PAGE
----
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Play-Centered Assessments Video Script

Play-Centered Assessments Video Script

Hello, and welcome to today’s tutorial on play-centered assessments. I am Timothy Kanhai. We are glad to have you on our education team. I am here today to assist parents in understanding the importance of play in young learners’ lives. Play is not only a part of learning but also an essential factor in children’s cognitive, emotional, and physical development. It is also an essential aspect of a child’s brain development. Therefore, since play is vital for young learners, our class has play-based learning, which also uses play-centred assessment to evaluate the learners’ strengths, skills, behaviours, and developments. As such, it is imperative to understand what play-centred assessment will look like and the types of assessments used to observe the learners in the classroom as they play. Hire our assignment writing services in case your assignment is devastating you.

Play-centred assessment in my classroom will comprise different learning and playing centres. Hoorn et al. (writing in 2014) note that naturally, children learn through play as they interact and try to make sense of their world. Therefore, the play-centered assessment in my class will be a guided play that is enjoyable, self-chosen by learners, and process-oriented. According to Hammond (writing in 2019), play opportunities are teacher-facilitated and child-directed experiences, and tutors only take an active role as the intentional observer, planner, and guide. In addition, my play-centered classroom will be set up in sections with the playhouse, kitchen area, sensory table, block area, and reading book area, among others. Most importantly, most of the class time will be made up of free choice centres where children visit one of the stations within the classroom and play.

Further, the assessments I will use to observe children in my classroom as they play are running records and a checklist. According to Rolfe (writing in 2020), the checklist is a pre-determined list identifying skills, aptitudes, or knowledge. Checklists will purposely help ascertain whether a student meets the required learning criteria. On the other hand, running records is an effective assessment tool because, according to Rolfe (writing in 2020), it narrates the child’s story, especially regarding behaviour, by detailing everything a child says during playtime. Therefore, I will use the running records assessment tool because it is important in determining why a child behaves in a particular way and often gives in-depth facts on various developmental areas. These two assessments’ running records and checklists will allow me to differentiate my instruction to meet the students’ needs. Particularly, they will help me identify various learners’ behaviours, skills, likes, challenges, and dislikes. As a result, it would be easy to tailor my instruction to fit most of the learners’ needs because I will have much information about them.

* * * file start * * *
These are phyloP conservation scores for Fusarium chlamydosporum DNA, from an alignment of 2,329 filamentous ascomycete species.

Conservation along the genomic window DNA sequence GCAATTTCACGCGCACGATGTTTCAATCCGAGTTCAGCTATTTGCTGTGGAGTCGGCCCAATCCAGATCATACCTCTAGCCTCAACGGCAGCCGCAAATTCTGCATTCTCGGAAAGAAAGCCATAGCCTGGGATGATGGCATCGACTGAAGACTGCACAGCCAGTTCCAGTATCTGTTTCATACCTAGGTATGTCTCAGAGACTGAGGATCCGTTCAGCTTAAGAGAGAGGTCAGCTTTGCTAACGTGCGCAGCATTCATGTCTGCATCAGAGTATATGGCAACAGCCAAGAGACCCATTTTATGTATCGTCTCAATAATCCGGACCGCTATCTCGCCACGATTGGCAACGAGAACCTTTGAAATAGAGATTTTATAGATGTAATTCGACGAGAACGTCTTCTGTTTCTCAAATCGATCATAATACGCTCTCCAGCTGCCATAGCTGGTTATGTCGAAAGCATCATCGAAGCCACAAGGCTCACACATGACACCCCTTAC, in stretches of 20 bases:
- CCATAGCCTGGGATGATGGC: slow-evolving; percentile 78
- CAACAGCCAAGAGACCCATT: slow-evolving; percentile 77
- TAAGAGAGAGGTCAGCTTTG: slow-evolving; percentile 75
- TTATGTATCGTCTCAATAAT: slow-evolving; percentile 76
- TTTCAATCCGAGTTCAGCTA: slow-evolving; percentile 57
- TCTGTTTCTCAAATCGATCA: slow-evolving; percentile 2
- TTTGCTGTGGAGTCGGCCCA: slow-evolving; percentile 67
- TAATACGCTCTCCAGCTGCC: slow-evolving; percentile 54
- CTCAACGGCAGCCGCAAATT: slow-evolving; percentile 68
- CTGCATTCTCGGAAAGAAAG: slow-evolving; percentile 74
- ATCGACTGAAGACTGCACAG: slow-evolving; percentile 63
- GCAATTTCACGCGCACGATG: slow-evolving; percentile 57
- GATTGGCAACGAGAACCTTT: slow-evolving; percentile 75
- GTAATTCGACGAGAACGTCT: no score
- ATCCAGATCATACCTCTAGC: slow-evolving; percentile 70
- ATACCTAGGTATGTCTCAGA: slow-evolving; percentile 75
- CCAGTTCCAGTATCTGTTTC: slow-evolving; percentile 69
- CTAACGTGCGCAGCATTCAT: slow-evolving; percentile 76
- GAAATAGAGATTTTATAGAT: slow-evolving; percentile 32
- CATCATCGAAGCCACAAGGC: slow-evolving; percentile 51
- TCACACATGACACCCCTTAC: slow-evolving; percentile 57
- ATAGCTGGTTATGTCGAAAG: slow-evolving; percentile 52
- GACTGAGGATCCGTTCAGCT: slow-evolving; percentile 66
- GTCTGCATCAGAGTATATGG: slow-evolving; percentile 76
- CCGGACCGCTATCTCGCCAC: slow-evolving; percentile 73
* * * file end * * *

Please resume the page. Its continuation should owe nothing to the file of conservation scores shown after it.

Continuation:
That’s all for today; thanks for watching!

References

Hamand, D. J. (2019). The Use of Learning Centers in the Kindergarten Classroom.

Hoorn, J. V., Nourot, P. M., Scales, B., & Alward, K. R. (2014). Play at the center of the curriculum. Canada: Pearson.

Rolfe, S. A. (2020). Direct observation. In Doing early childhood research (pp. 224-239). Routledge.

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Question 


t is important to understand why play is such a vital part of a child’s learning. Think back to when you were in school; what lessons or activities do you remember? Do you remember playing at school? How has the play changed from when you were young? Throughout the day teachers observe students’ learning through different play activities such as centres, recess, and free-choice time. Through observation of students at play, teachers can assess children on what they know and areas needing improvement. Teachers can then communicate and discuss these areas with families. Some great ways to assess children as they play are through anecdotal notes, checklists, rubrics, and observations.

Play-Centered Assessments Video Script

Play-Centered Assessments Video Script

Preparation:

Refer to the Week 3 Instructor Guidance for tips and examples that will support your success with this discussion.
Read Chapter 6: Play as a Tool for Assessment.
In your initial post, use recording software such as Jing (see Share Ideas Instantly With JingLinks to an external site. for assistance) or the media tool in Canvas (see How Do I Submit a Media File as an Assignment SubmissionLinks to an external site. for assistance) to record a video message to the families of the children you will be working with.

In your video message,

Describe what play-centered assessment will look like in your classroom.
Explain two assessments you will use to observe children in your classroom as they play.
Summarize how these assessments will allow you to differentiate your instruction to meet the needs of your students.

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